Wireless Bollinger – Originally Published : Jun/2011
Unknown Mortal Orchestra – Unknown Mortal Orchestra
Label: Fat Possum Records / True Panther
Unknown Mortal Orchestra started out in 2010 as a doorway into the creative wilderness forNew Zealand native Ruban Neilson after the disbanding of the Flying Nun supported all-male quartet The Mint Chicks. The release of the self-titled debut calmly follows the upload of the opening track ‘Ffunny Ffrends’ to Bandcamp in late ’10 and a lengthy run of shows in the US and particularly the adopted home of Portland, Oregon. Insistent grooves underlying intricate and spirited vocals, coupled with static and sparse guitar fuzz are the force behind this coolly confident yet industrious and oddly psychedelic debut from the trio.
Upon the upload of ‘Ffunny Ffrends’, it wasn’t too long before there was label attention – even before a lineup was solidified. Perhaps in reaction to this, there remains a seeming unwillingness to post updates and showing a preference for performance and word-of-mouth over media-saturation paints UMO as primarily a live band. It’s to be expected therefore, that a finely manicured brashness demonstrating a distinct energy adorns the record, notably on tracks like ‘Bicycle’ and ‘Nerve Damage!’ On the former, maracas and guitar stabs drive the track almost mechanically as Neilsen half yelps / half croons “What a difference between what I saw / and what was before my eyes”. On the latter, wah-wah guitar gives way to a garage beat Times New Viking would be proud of and howling, cop-killing co-vocals.
Comparisons to bands from a bygone era could be drawn, but it wouldn’t do justice to the level of quality UMO has attained in distilling influences from the likes of Captain Beefheart, Sly Stone and RZA. The sounds are familiar but fresh, and though it’s difficult to gauge what will age well, the future looks very promising for Unknown Mortal Orchestra, and you should probably check this record out.
Wireless Bollinger – Originally Published : Oct/2011
Hailing from California, Dum Dum Girls are one of the better known all-female quartets happily lost in the mildly hazy nostalgia for the 60s. Along with contemporaries (Vivian Girls, Frankie Rose and the Outs and Best Coast) Indie-Pop has become a Summer-y institution full of black clad girls with guitars that have fun rockin’ out. In contrast to the Dum Dum’s earlier work though, Only In Dreams is quite challenging for all the wrong reasons. Influences are worn boldly on sleeves, and front-chick Kristen ‘Dee Dee’ Gundred pines with (occasionally excessive) sincerity atop a chugging rhythm section – but the album is driven by roughly 5 drum beats. Sure, there’s clearly discernable difference in the albums relative highlights, but for over 75% of the album, the Dum Dums are content with polished harmonies over the same “Oh Mickey” beat, four chords, repeated choruses, forgettable melodies and trite lyrics.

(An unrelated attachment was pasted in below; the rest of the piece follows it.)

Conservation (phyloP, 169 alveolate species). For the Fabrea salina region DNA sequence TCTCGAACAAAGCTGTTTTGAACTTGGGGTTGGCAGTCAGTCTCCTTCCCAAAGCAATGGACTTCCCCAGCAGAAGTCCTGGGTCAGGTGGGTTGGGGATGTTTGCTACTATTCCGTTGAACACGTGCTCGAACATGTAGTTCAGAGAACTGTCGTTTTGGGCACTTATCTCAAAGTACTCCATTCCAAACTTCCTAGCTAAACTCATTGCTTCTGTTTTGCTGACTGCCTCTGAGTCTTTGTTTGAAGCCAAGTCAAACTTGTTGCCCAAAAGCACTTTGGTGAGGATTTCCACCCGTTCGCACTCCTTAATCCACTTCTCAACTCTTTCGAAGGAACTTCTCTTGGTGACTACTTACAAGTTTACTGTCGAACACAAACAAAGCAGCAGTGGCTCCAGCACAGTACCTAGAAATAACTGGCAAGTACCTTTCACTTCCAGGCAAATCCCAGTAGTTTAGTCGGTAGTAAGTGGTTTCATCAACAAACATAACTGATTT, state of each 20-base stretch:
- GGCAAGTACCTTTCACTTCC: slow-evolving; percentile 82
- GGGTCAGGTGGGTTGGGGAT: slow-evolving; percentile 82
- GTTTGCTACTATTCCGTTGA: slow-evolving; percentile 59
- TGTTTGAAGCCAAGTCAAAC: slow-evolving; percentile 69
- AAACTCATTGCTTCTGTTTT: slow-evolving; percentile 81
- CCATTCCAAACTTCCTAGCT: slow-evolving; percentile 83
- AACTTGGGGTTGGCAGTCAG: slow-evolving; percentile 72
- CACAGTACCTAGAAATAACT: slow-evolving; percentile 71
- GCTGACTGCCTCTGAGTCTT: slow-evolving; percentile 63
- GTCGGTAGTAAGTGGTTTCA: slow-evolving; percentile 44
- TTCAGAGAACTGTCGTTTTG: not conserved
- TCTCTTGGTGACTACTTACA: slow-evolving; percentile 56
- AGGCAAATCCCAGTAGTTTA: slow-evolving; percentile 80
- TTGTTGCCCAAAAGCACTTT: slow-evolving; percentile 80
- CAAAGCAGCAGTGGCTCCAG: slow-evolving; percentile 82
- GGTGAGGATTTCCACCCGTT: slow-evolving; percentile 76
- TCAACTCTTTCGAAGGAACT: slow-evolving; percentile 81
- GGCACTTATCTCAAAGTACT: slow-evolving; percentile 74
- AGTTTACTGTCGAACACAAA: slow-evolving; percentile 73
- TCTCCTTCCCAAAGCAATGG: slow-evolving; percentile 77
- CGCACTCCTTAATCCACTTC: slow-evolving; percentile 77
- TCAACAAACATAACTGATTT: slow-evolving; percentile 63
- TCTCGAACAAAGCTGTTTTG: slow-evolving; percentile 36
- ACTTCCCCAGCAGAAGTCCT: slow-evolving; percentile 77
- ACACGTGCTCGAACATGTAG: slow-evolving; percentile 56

‘Always Looking’ is a punchy album opener riding on a hand clapping, 60’s surf riff slice of pop-homage that immediately announces the newfound introduction of the recording studio to the Dum Dums. It’s shortly after the opening verse that the first problem arises – wasn’t one of the most endearing qualities of the debut album I Will Be (2008) the organically thick crackle and fuzz of the bedroom? Removal of such an intrinsic quality – particularly to music so evidently imbued by a past era – has to severely change the aspirations for Only In Dreams. Love and loss (particularly of Dee Dee’s mother) are still the central themes, but the lyrics never seem to look past the painfully obvious – coming across as broad and maybe even a little childish.
The closing verse of ‘In My Head’ is as follows -“Come home and kiss me / Tell me you miss me / Tell me it right / Tell me it right / Don’t bother asking how my day was / Everyday drags the same just because / Without you I can’t get out of my bed / I’d rather visit you in my head / In my head / In my head / In my head / In my head.
Similarly sentimental rhymes about beds and ‘you’ litter the whole album, yet fail to make Only In Dreams strikingly personal. Rather, the most exciting moments come in the dreamy (sincerely Mazzy Star indebted) slow jam ‘Coming Down’. A reverb laden guitar, swooning vocals and a stomping beat adorned with minor key melodies provide respite from the dull rhythms, and strike somewhere more poignant. While it’s the longest track at six and a half minutes, it’s also the most gripping – and it’s understandably the Dum Dum’s choice for lead single. To follow up the funeral march though, the up-tempo “woah” filled tune ‘Wasted Away’ – again using the drum beat of choice attempts to pummel the listener into submission. By this point though, the territory being explored is already very clear to the listener, and the songs (if they weren’t already) become nothing more than a well-produced background fuzz to tap toes to.
By limiting their scope and accentuating jangly guitars, the Dum Dum Girls were able to carve out their niche among contemporaries – hell, their earlier work is still well worth checking out. By making the leap to legitimate recording studio, over-emphasising vocals and releasing an album with a striking lack of creativity, there’s little positive to say about the sophomore effort. Aside from occasionally interesting flourishes, what seems to be left of Only In Dreams are aimless guitar solos and an ultimately formulaic, over-produced, bland and repetitive bunch of songs.